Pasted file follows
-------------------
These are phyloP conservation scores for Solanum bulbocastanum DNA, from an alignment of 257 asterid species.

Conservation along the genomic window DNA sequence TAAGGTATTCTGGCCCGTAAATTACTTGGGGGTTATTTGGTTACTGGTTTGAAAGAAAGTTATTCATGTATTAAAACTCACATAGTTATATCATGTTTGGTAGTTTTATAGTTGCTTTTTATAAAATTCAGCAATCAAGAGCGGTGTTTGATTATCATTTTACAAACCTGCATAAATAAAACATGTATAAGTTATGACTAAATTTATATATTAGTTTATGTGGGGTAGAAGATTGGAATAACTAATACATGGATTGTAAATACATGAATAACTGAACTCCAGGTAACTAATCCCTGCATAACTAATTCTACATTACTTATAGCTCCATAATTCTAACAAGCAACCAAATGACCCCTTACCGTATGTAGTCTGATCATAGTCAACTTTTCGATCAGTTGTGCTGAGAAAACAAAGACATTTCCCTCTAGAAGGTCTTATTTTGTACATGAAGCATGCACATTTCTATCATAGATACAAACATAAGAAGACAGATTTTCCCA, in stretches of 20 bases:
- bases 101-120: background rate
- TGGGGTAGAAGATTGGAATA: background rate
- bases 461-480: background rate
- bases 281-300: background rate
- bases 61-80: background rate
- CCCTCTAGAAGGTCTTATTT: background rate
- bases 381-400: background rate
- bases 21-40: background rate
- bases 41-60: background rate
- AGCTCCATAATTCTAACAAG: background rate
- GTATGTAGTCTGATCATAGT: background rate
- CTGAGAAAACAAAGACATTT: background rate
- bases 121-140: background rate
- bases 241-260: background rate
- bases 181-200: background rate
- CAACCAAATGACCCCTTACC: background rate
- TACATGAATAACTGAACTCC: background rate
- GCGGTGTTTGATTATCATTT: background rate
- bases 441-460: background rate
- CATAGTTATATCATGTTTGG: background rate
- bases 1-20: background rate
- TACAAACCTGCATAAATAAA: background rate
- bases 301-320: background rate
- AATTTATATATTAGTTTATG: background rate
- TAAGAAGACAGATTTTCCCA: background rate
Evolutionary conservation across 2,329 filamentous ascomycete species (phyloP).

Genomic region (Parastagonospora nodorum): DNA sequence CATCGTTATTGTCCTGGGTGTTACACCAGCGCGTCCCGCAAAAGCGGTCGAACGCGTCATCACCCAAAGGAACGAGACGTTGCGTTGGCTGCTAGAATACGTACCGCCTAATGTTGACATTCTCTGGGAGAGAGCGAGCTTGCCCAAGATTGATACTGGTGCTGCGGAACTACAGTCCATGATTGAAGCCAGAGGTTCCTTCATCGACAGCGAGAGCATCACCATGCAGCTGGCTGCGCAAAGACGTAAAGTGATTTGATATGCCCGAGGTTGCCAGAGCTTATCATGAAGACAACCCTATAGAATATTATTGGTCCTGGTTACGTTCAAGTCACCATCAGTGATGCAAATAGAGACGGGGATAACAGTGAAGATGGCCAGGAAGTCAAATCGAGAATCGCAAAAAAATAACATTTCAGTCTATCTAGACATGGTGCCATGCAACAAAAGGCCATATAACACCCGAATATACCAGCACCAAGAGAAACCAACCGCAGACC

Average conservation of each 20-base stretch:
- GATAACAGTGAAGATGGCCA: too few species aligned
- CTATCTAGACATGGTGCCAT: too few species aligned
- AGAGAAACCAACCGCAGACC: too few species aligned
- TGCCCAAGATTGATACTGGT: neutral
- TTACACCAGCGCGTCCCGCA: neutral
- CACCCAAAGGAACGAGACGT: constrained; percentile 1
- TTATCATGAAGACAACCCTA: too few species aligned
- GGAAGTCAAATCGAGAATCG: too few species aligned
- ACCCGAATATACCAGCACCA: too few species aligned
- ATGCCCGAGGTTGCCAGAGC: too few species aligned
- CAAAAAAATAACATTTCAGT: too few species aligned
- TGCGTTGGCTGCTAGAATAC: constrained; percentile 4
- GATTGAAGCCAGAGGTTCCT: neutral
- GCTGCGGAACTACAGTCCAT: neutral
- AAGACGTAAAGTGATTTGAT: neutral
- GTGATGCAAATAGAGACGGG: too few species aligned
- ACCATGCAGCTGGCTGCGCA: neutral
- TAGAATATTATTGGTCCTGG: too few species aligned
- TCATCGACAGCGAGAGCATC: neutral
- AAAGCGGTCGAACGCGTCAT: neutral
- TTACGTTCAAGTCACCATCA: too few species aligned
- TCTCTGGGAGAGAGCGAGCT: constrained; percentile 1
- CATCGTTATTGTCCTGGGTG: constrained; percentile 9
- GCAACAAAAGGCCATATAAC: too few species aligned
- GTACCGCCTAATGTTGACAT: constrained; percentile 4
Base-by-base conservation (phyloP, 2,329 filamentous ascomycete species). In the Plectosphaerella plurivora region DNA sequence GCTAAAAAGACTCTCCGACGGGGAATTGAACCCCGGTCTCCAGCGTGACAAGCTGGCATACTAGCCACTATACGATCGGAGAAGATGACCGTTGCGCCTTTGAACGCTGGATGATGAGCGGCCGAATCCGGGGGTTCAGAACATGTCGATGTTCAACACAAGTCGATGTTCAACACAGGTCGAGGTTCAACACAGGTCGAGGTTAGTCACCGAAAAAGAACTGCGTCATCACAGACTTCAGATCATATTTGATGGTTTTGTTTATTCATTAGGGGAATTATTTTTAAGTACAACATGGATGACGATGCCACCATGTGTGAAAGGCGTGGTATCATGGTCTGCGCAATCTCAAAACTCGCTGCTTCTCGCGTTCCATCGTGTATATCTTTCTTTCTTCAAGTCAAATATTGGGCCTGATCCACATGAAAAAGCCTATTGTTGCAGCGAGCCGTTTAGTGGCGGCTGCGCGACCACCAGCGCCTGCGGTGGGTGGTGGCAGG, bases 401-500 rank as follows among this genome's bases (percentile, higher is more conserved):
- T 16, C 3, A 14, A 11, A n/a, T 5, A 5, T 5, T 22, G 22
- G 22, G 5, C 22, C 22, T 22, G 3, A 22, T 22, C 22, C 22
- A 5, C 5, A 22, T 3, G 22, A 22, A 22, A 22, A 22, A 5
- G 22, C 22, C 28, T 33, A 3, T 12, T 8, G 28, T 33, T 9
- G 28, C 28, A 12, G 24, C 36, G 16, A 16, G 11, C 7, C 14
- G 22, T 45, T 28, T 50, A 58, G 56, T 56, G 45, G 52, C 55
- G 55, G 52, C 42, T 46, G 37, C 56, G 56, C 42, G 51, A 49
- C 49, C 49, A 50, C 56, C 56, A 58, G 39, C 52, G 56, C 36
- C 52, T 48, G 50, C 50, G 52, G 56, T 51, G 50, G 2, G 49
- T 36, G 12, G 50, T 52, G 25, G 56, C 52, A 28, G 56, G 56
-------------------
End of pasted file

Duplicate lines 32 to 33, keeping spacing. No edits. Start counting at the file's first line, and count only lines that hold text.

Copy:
- CTATCTAGACATGGTGCCAT: too few species aligned
- AGAGAAACCAACCGCAGACC: too few species aligned